Alongside this role as gateway, Meshima had a second, less well-defined function. For European mariners, the island marked the outermost boundary of Japan proper. Approaching the archipelago after days out of sight of land, it was eagerly sought out by sailors as a concrete marker that they had reached the archipelago; sailing past Meshima meant moving out of the open ocean and into Japanese waters. From Edo, however, the view was far less clear. While the island was a familiar landmark to Europeans, who had all at one time or another approached Japan by sea, it lay on the furthest peripheries of the Tokugawa realm. Because of this, Japanese official records from this period are—in contrast to the confident declarations that appear in European sources—far less clear about Meshima’s status. Indeed, it was only after the Santo Antonio case that we see the first affirmation from the center about the island’s place as part of Japan.
After it was captured, the Santo Antonio was brought into Kochi harbor, a secondary port located a few miles away from the Japan factory, on 18 August.82 The arrival of the company’s prize prompted a flurry of activity both in Hirado, where the factory’s governing council convened to discuss its capture, but also in Nagasaki, where Portuguese merchants and their allies sprang into action. Tellingly, their response was not a military one, to assemble warships or launch reprisal attacks on VOC shipping, but rather legal, and it took the form of a protest demanding Tokugawa action. The logic of the argument was simple: the Dutch had no right to capture a Portuguese vessel in what were clearly Japanese waters and hence the Bakufu must intervene not only to punish the company but also to force it to provide restitution.
In making this argument, the Portuguese and their Japanese supporters could draw on crucial precedents related to the nature of the regime’s juridical prerogatives. During the sengoku era (1467–1568), the absence of any policing from the center and the easy availability of weapons combined with a “habit of violent recourse—sanctioned by traditions of private justice and self redress of grievances”—to create endless space for conflict. The result was a period of endemic conflict that pitted families, villages, and warlords against each other in a series of seemingly endless confrontations. When Toyotomi Hideyoshi came to power, he worked to establish a more general state monopoly over the use of force. This process, which was subsequently continued and expanded upon by the Tokugawa Bakufu, involved the elimination of the physical means to wage war—through edicts such as the famous sword hunt order of 1588—as well as the legal basis for private redress. As they worked to first curtail and then to suppress private violence, the unifiers placed a high premium on their own role as legal arbiters over any violent clashes that took place within the archipelago. The point is well made by Elizabeth Berry who notes that the “unification regimes were politically aggressive … in only one arena: peace keeping.”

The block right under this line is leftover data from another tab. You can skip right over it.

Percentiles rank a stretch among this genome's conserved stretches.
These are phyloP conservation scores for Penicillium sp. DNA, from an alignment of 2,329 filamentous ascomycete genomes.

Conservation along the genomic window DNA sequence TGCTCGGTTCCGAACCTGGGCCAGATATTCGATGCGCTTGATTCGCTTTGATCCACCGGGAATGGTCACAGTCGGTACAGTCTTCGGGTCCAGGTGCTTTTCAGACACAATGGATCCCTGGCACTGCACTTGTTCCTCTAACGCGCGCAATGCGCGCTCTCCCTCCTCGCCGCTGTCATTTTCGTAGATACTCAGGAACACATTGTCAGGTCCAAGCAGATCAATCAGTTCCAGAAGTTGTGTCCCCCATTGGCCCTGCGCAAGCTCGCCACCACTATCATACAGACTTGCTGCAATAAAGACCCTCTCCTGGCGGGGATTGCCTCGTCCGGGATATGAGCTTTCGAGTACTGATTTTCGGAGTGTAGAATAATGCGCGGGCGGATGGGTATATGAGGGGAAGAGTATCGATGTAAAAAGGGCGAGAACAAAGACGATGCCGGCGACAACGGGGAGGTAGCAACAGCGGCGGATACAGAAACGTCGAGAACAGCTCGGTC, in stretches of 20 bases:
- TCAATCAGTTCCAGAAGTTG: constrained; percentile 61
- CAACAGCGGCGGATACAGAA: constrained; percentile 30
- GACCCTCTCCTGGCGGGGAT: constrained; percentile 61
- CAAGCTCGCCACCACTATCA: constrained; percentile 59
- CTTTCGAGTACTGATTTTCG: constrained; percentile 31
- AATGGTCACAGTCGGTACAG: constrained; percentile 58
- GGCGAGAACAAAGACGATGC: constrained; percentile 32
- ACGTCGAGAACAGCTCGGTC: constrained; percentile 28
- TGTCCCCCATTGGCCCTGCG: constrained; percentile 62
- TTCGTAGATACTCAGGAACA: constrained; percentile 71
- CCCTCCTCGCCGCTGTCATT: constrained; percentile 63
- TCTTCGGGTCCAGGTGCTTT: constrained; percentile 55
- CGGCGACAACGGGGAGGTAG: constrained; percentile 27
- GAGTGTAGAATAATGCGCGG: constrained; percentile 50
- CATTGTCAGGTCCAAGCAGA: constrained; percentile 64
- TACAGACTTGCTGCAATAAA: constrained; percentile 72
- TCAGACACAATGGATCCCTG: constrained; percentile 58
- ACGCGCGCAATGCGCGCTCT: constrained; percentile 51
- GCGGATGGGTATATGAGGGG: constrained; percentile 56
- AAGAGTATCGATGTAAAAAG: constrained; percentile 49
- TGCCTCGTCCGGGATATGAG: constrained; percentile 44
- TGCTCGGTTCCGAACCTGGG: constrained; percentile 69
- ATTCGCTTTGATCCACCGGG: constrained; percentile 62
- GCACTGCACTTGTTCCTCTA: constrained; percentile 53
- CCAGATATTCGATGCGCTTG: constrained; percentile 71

This process of pacification and the concomitant insistence on legal arbitration for any clashes was not limited to the land. As Peter Shapinsky has so clearly shown, it extended to the seas around Japan, where Hideyoshi gradually stripped away the rights of formerly autonomous “sea lords,” maritime daimyo based especially in the Seto Inland Sea, to engage in non-state violence. In his words, once “Hideyoshi had largely succeeded in unifying the country, he began enforcing his position as the sole sanctioning body for violence.” He did so by asserting his own sovereignty over the seas around Japan via an insistence on the central regime’s role as the arbiter of all violent clashes in Japanese waters. Given this overarching concern with peacekeeping, and assuming one accepted the Portuguese argument that the Santo Antonio had been captured in Japanese waters, there was thus a strong case to be made that the incident necessitated, like any other act of nonsanctioned violence, adjudication from the center.
But if there was an obvious parallel in Japanese history, the capture of the Santo Antonio also represented something quite different. The episode marked the first intrusion of the company’s global war, an essentially European conflict imported from a distant continent, into Japanese waters. Because of this, VOC representatives were fully prepared to defend the legality of the seizure, arguing that the incident should be seen as a properly sanctioned and lawfully pursued act of war—violence yes, but not violence that fell within the Japanese regime’s legal remit. In these ways the Santo Antonio incident looked markedly dissimilar from past episodes of maritime violence involving pirate groups or individual warlords, and there was no certainty how the Bakufu would respond.